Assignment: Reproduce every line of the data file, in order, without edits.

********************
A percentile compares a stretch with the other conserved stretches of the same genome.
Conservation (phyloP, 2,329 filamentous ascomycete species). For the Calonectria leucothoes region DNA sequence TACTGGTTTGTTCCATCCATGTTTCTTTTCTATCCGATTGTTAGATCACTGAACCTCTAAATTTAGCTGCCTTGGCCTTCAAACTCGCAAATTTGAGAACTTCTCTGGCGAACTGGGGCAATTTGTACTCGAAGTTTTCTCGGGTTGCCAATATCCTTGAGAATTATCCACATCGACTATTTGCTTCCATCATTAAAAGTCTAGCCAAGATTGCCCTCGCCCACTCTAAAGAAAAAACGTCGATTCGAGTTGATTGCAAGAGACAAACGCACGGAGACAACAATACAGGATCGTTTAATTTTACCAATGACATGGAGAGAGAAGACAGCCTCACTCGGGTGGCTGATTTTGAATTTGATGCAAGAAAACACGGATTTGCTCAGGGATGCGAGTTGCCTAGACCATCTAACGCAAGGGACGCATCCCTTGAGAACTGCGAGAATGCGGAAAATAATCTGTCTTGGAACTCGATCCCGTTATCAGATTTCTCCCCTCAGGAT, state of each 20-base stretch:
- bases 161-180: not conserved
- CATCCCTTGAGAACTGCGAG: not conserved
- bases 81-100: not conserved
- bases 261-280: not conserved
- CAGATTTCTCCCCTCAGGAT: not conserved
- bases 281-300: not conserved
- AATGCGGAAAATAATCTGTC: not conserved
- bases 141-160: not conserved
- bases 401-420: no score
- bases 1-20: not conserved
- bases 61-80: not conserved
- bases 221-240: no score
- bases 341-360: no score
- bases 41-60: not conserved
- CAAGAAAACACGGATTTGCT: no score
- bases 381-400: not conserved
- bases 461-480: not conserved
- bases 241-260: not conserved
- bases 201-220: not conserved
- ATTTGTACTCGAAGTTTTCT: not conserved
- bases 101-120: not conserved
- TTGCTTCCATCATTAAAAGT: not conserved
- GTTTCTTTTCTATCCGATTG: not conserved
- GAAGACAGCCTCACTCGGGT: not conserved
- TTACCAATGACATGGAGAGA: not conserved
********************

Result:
A percentile compares a stretch with the other conserved stretches of the same genome.
Conservation (phyloP, 2,329 filamentous ascomycete species). For the Calonectria leucothoes region DNA sequence TACTGGTTTGTTCCATCCATGTTTCTTTTCTATCCGATTGTTAGATCACTGAACCTCTAAATTTAGCTGCCTTGGCCTTCAAACTCGCAAATTTGAGAACTTCTCTGGCGAACTGGGGCAATTTGTACTCGAAGTTTTCTCGGGTTGCCAATATCCTTGAGAATTATCCACATCGACTATTTGCTTCCATCATTAAAAGTCTAGCCAAGATTGCCCTCGCCCACTCTAAAGAAAAAACGTCGATTCGAGTTGATTGCAAGAGACAAACGCACGGAGACAACAATACAGGATCGTTTAATTTTACCAATGACATGGAGAGAGAAGACAGCCTCACTCGGGTGGCTGATTTTGAATTTGATGCAAGAAAACACGGATTTGCTCAGGGATGCGAGTTGCCTAGACCATCTAACGCAAGGGACGCATCCCTTGAGAACTGCGAGAATGCGGAAAATAATCTGTCTTGGAACTCGATCCCGTTATCAGATTTCTCCCCTCAGGAT, state of each 20-base stretch:
- bases 161-180: not conserved
- CATCCCTTGAGAACTGCGAG: not conserved
- bases 81-100: not conserved
- bases 261-280: not conserved
- CAGATTTCTCCCCTCAGGAT: not conserved
- bases 281-300: not conserved
- AATGCGGAAAATAATCTGTC: not conserved
- bases 141-160: not conserved
- bases 401-420: no score
- bases 1-20: not conserved
- bases 61-80: not conserved
- bases 221-240: no score
- bases 341-360: no score
- bases 41-60: not conserved
- CAAGAAAACACGGATTTGCT: no score
- bases 381-400: not conserved
- bases 461-480: not conserved
- bases 241-260: not conserved
- bases 201-220: not conserved
- ATTTGTACTCGAAGTTTTCT: not conserved
- bases 101-120: not conserved
- TTGCTTCCATCATTAAAAGT: not conserved
- GTTTCTTTTCTATCCGATTG: not conserved
- GAAGACAGCCTCACTCGGGT: not conserved
- TTACCAATGACATGGAGAGA: not conserved